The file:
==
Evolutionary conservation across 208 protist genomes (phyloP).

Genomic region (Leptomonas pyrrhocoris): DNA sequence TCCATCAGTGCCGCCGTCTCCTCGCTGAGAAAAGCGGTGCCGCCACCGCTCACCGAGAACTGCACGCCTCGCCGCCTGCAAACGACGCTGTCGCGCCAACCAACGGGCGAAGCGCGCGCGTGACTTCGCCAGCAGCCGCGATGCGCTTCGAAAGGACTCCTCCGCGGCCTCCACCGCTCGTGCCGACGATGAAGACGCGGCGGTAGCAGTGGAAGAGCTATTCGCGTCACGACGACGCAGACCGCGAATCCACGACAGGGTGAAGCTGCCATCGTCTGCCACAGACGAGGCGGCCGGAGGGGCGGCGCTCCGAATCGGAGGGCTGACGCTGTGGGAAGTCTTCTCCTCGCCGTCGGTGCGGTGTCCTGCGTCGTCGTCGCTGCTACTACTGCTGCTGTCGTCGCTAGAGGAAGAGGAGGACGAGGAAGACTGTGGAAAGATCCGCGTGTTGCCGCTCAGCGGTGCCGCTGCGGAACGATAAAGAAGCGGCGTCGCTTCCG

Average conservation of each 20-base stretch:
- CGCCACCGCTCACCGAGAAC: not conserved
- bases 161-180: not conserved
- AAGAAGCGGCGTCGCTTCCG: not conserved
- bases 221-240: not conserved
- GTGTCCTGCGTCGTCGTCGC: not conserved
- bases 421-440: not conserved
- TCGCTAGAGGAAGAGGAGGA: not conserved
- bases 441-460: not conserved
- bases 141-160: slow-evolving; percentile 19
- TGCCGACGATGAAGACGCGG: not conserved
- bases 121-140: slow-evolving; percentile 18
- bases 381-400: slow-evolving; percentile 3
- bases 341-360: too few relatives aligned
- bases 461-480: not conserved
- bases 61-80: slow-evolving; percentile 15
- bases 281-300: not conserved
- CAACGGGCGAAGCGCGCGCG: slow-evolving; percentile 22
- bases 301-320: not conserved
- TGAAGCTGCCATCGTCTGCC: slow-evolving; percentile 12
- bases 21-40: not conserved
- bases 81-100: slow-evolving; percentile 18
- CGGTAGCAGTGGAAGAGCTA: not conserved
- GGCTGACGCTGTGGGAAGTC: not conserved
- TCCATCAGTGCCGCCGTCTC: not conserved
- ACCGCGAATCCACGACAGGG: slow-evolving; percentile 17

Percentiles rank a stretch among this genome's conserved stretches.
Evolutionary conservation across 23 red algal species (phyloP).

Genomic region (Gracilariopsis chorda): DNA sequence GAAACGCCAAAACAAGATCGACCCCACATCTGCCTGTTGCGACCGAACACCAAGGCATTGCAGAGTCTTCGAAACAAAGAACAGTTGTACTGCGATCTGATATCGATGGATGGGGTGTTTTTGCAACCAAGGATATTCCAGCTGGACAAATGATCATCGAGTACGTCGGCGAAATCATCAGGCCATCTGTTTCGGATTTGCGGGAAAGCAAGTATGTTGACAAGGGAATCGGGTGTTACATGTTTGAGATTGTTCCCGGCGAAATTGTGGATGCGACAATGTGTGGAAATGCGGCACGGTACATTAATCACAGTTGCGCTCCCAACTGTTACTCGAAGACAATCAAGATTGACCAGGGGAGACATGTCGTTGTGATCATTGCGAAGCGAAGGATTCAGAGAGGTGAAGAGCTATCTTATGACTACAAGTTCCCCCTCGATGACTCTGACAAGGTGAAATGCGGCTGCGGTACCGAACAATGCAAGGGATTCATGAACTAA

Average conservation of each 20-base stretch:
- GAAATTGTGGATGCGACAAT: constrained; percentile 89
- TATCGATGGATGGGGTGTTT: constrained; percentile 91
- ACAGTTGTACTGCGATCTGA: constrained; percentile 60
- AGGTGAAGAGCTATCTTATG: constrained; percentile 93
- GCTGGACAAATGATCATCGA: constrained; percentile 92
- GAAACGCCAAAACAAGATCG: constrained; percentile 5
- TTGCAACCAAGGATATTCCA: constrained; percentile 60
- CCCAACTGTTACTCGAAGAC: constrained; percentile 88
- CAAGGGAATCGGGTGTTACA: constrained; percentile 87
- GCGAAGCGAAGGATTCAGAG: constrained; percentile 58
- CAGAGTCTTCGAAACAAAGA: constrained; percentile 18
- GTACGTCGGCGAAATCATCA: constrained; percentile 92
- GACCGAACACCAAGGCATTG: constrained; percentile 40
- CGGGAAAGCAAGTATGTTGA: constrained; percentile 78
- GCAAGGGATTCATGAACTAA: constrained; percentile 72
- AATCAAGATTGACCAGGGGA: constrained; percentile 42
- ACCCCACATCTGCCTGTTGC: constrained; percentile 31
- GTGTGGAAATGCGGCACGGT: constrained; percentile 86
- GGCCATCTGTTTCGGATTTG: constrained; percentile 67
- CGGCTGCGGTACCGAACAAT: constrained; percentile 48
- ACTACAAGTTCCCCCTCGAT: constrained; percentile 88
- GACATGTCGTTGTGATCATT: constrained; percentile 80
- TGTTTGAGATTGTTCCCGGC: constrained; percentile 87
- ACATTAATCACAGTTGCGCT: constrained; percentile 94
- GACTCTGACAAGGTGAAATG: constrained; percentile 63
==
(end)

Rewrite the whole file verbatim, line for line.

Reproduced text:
Evolutionary conservation across 208 protist genomes (phyloP).

Genomic region (Leptomonas pyrrhocoris): DNA sequence TCCATCAGTGCCGCCGTCTCCTCGCTGAGAAAAGCGGTGCCGCCACCGCTCACCGAGAACTGCACGCCTCGCCGCCTGCAAACGACGCTGTCGCGCCAACCAACGGGCGAAGCGCGCGCGTGACTTCGCCAGCAGCCGCGATGCGCTTCGAAAGGACTCCTCCGCGGCCTCCACCGCTCGTGCCGACGATGAAGACGCGGCGGTAGCAGTGGAAGAGCTATTCGCGTCACGACGACGCAGACCGCGAATCCACGACAGGGTGAAGCTGCCATCGTCTGCCACAGACGAGGCGGCCGGAGGGGCGGCGCTCCGAATCGGAGGGCTGACGCTGTGGGAAGTCTTCTCCTCGCCGTCGGTGCGGTGTCCTGCGTCGTCGTCGCTGCTACTACTGCTGCTGTCGTCGCTAGAGGAAGAGGAGGACGAGGAAGACTGTGGAAAGATCCGCGTGTTGCCGCTCAGCGGTGCCGCTGCGGAACGATAAAGAAGCGGCGTCGCTTCCG

Average conservation of each 20-base stretch:
- CGCCACCGCTCACCGAGAAC: not conserved
- bases 161-180: not conserved
- AAGAAGCGGCGTCGCTTCCG: not conserved
- bases 221-240: not conserved
- GTGTCCTGCGTCGTCGTCGC: not conserved
- bases 421-440: not conserved
- TCGCTAGAGGAAGAGGAGGA: not conserved
- bases 441-460: not conserved
- bases 141-160: slow-evolving; percentile 19
- TGCCGACGATGAAGACGCGG: not conserved
- bases 121-140: slow-evolving; percentile 18
- bases 381-400: slow-evolving; percentile 3
- bases 341-360: too few relatives aligned
- bases 461-480: not conserved
- bases 61-80: slow-evolving; percentile 15
- bases 281-300: not conserved
- CAACGGGCGAAGCGCGCGCG: slow-evolving; percentile 22
- bases 301-320: not conserved
- TGAAGCTGCCATCGTCTGCC: slow-evolving; percentile 12
- bases 21-40: not conserved
- bases 81-100: slow-evolving; percentile 18
- CGGTAGCAGTGGAAGAGCTA: not conserved
- GGCTGACGCTGTGGGAAGTC: not conserved
- TCCATCAGTGCCGCCGTCTC: not conserved
- ACCGCGAATCCACGACAGGG: slow-evolving; percentile 17

Percentiles rank a stretch among this genome's conserved stretches.
Evolutionary conservation across 23 red algal species (phyloP).

Genomic region (Gracilariopsis chorda): DNA sequence GAAACGCCAAAACAAGATCGACCCCACATCTGCCTGTTGCGACCGAACACCAAGGCATTGCAGAGTCTTCGAAACAAAGAACAGTTGTACTGCGATCTGATATCGATGGATGGGGTGTTTTTGCAACCAAGGATATTCCAGCTGGACAAATGATCATCGAGTACGTCGGCGAAATCATCAGGCCATCTGTTTCGGATTTGCGGGAAAGCAAGTATGTTGACAAGGGAATCGGGTGTTACATGTTTGAGATTGTTCCCGGCGAAATTGTGGATGCGACAATGTGTGGAAATGCGGCACGGTACATTAATCACAGTTGCGCTCCCAACTGTTACTCGAAGACAATCAAGATTGACCAGGGGAGACATGTCGTTGTGATCATTGCGAAGCGAAGGATTCAGAGAGGTGAAGAGCTATCTTATGACTACAAGTTCCCCCTCGATGACTCTGACAAGGTGAAATGCGGCTGCGGTACCGAACAATGCAAGGGATTCATGAACTAA

Average conservation of each 20-base stretch:
- GAAATTGTGGATGCGACAAT: constrained; percentile 89
- TATCGATGGATGGGGTGTTT: constrained; percentile 91
- ACAGTTGTACTGCGATCTGA: constrained; percentile 60
- AGGTGAAGAGCTATCTTATG: constrained; percentile 93
- GCTGGACAAATGATCATCGA: constrained; percentile 92
- GAAACGCCAAAACAAGATCG: constrained; percentile 5
- TTGCAACCAAGGATATTCCA: constrained; percentile 60
- CCCAACTGTTACTCGAAGAC: constrained; percentile 88
- CAAGGGAATCGGGTGTTACA: constrained; percentile 87
- GCGAAGCGAAGGATTCAGAG: constrained; percentile 58
- CAGAGTCTTCGAAACAAAGA: constrained; percentile 18
- GTACGTCGGCGAAATCATCA: constrained; percentile 92
- GACCGAACACCAAGGCATTG: constrained; percentile 40
- CGGGAAAGCAAGTATGTTGA: constrained; percentile 78
- GCAAGGGATTCATGAACTAA: constrained; percentile 72
- AATCAAGATTGACCAGGGGA: constrained; percentile 42
- ACCCCACATCTGCCTGTTGC: constrained; percentile 31
- GTGTGGAAATGCGGCACGGT: constrained; percentile 86
- GGCCATCTGTTTCGGATTTG: constrained; percentile 67
- CGGCTGCGGTACCGAACAAT: constrained; percentile 48
- ACTACAAGTTCCCCCTCGAT: constrained; percentile 88
- GACATGTCGTTGTGATCATT: constrained; percentile 80
- TGTTTGAGATTGTTCCCGGC: constrained; percentile 87
- ACATTAATCACAGTTGCGCT: constrained; percentile 94
- GACTCTGACAAGGTGAAATG: constrained; percentile 63